Association between TNF-α-308G>A and -238G>A gene polymorphisms and TNF-α serum levels in Mexican colorectal cancer patients.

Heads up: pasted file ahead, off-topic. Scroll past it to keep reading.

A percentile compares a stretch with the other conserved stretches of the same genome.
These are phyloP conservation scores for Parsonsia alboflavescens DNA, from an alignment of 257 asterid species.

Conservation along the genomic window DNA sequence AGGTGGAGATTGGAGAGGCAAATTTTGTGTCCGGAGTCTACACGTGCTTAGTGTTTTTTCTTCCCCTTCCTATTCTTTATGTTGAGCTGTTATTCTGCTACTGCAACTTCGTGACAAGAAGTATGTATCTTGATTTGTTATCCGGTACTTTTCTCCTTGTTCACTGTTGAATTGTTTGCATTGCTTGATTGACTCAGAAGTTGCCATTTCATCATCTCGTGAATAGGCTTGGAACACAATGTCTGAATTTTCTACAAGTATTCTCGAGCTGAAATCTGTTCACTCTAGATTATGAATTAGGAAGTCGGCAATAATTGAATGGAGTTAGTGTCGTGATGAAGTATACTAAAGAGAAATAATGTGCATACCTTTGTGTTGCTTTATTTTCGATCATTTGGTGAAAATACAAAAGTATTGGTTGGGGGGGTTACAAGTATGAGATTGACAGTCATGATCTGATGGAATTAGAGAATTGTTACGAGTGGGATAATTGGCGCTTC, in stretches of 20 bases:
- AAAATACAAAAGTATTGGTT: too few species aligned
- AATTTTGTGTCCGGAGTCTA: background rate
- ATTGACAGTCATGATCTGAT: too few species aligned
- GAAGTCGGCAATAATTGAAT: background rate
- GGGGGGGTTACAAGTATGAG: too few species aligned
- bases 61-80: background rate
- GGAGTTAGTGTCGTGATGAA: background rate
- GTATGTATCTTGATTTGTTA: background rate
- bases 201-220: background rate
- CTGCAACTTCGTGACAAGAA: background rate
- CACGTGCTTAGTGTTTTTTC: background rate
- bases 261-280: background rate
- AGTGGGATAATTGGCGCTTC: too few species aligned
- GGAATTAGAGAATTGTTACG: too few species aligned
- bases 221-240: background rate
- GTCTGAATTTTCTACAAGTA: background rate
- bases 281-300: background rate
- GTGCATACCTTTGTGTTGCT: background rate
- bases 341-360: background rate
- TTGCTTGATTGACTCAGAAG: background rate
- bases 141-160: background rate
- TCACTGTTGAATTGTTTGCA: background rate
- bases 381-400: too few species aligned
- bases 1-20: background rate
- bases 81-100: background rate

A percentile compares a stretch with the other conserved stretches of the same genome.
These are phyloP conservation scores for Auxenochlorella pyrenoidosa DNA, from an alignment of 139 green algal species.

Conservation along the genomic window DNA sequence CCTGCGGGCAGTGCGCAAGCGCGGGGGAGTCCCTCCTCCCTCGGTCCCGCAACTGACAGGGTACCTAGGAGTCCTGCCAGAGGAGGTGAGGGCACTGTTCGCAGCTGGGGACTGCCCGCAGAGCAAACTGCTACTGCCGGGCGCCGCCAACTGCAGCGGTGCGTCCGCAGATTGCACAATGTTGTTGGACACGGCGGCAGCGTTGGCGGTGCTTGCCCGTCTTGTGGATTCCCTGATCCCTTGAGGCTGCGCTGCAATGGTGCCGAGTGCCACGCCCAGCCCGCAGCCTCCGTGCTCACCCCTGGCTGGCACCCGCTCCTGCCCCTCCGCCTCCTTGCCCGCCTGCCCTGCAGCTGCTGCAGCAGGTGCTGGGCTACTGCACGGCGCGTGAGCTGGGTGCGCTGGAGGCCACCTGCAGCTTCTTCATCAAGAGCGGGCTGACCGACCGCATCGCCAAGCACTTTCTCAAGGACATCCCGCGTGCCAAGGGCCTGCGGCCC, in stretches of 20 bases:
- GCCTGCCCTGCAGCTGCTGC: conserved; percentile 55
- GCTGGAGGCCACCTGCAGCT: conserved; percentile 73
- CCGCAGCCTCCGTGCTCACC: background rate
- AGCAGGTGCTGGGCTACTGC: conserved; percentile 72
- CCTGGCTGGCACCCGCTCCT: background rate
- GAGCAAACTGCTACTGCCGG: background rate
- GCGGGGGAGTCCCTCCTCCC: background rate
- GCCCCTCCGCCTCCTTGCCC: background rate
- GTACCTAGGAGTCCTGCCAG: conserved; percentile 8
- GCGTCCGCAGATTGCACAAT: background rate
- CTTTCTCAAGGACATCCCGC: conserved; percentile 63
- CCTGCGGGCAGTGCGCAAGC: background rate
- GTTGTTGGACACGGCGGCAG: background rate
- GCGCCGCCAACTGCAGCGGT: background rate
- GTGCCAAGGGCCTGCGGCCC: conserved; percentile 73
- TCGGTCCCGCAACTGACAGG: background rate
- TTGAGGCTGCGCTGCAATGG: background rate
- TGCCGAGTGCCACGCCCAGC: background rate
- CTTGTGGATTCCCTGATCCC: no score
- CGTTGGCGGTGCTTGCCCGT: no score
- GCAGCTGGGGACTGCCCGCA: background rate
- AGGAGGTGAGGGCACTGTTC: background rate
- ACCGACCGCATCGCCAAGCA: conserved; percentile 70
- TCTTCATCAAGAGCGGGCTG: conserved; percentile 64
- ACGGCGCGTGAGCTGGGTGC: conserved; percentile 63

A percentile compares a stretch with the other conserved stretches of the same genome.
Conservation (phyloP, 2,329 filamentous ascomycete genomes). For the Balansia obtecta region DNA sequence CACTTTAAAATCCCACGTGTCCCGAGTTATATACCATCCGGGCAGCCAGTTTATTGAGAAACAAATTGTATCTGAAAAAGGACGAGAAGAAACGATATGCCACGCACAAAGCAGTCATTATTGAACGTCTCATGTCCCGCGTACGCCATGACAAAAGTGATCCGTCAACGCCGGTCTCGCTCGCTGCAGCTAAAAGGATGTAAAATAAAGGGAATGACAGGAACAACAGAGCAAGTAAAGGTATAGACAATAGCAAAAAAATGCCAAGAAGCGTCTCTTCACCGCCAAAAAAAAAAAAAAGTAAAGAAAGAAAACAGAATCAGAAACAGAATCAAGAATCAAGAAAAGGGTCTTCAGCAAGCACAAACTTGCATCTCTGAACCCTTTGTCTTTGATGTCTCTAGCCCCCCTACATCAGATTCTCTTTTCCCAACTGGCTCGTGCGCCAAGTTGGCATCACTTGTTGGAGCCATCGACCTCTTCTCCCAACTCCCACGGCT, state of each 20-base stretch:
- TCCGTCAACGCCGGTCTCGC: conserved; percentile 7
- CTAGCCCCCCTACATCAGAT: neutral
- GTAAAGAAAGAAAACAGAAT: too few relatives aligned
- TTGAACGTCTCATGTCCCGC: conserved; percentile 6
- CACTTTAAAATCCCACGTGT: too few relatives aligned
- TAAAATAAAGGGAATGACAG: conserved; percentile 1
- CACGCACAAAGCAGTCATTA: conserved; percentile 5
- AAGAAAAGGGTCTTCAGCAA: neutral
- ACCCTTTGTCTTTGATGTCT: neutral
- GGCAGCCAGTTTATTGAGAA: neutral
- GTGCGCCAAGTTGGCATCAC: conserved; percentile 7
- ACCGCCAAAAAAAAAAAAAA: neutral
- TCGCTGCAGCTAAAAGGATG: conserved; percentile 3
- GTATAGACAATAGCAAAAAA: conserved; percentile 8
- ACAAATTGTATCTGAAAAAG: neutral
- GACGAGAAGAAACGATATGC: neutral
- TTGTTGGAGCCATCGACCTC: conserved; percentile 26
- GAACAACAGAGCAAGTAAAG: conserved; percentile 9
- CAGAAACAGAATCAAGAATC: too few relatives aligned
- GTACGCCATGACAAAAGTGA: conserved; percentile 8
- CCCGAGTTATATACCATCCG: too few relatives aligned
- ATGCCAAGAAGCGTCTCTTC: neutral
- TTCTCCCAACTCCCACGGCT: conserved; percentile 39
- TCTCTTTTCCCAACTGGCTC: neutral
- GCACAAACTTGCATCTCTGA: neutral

It has been hypothesized that inflammatory response triggered by surgery might induce the release of molecules that could promote proliferation, invasion and metastasis of surviving cancer cells. To test this hypothesis, the levels of multiple inflammation-related circulating factors were analyzed in patients undergoing surgery for colorectal cancer. A Luminex xMAP system was used to simultaneously assess levels of IL-1β, IL-1ra, IL-2, IL-4, IL-5, IL-6, IL-7, IL-8, IL-9, IL-10, IL-12, IL-13, IL-15, IL-17, FGF, eotaxin, G-CSF, GM-CSF, IFN-γ, IP-10, MCP-1, MIP-1α, MIP-1β, PDGF-BB, RANTES, TNF-α and VEGF in 20 colorectal cancer patients and 10 age-matched non-neoplastic patients. In cancer patients analyses were performed at baseline (before surgery) and at different time points (up to 30 days) following laparoscopic surgery. Significantly higher levels of IL-1β, IL-7, IL-8, G-CSF, IFN-γ and TNF-α were detected in colorectal cancer patients compared to controls at baseline. In colorectal cancer patients, circulating levels decreased progressively following surgery and after day 30 post-surgery were no longer different from controls. These findings suggest that expression levels of several cytokines are higher in colorectal cancer patients compared to control subjects and no significant increase in several inflammation-related circulating factors is observed following laparoscopic surgery for cancer. Confirmation and validation in a different and larger cohort of patients are warranted.